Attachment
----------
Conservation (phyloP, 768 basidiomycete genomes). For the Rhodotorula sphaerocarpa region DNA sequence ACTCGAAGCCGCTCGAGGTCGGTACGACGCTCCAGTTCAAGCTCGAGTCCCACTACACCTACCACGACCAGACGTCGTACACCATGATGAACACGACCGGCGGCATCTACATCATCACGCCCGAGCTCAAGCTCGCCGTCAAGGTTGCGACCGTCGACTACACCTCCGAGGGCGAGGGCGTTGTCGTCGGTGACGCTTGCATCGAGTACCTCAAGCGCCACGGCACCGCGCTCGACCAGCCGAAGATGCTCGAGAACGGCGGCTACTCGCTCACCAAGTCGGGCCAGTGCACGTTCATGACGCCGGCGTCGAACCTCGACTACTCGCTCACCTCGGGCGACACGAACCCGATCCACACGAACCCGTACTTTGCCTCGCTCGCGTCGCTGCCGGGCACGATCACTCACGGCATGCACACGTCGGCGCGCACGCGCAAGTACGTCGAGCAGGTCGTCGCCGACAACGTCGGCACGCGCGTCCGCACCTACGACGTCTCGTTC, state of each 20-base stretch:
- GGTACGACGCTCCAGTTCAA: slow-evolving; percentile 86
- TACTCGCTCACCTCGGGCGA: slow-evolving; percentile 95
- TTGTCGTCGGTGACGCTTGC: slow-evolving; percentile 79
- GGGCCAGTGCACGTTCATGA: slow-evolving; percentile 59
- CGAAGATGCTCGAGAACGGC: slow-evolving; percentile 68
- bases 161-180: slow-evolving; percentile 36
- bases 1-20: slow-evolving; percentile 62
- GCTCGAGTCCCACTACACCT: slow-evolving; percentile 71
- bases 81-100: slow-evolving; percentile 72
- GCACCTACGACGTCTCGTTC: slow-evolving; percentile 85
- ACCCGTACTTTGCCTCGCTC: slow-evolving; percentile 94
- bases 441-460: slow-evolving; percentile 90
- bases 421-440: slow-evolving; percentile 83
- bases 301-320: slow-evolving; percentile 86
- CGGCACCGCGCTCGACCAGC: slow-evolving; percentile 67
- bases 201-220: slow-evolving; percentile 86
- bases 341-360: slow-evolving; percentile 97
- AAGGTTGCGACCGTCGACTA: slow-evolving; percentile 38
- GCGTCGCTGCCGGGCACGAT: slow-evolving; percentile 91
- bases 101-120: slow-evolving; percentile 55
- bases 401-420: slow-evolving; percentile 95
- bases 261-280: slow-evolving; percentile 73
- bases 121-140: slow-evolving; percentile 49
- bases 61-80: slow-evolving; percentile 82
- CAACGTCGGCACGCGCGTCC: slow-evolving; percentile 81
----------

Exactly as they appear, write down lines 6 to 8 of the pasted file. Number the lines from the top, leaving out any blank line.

- CGAAGATGCTCGAGAACGGC: slow-evolving; percentile 68
- bases 161-180: slow-evolving; percentile 36
- bases 1-20: slow-evolving; percentile 62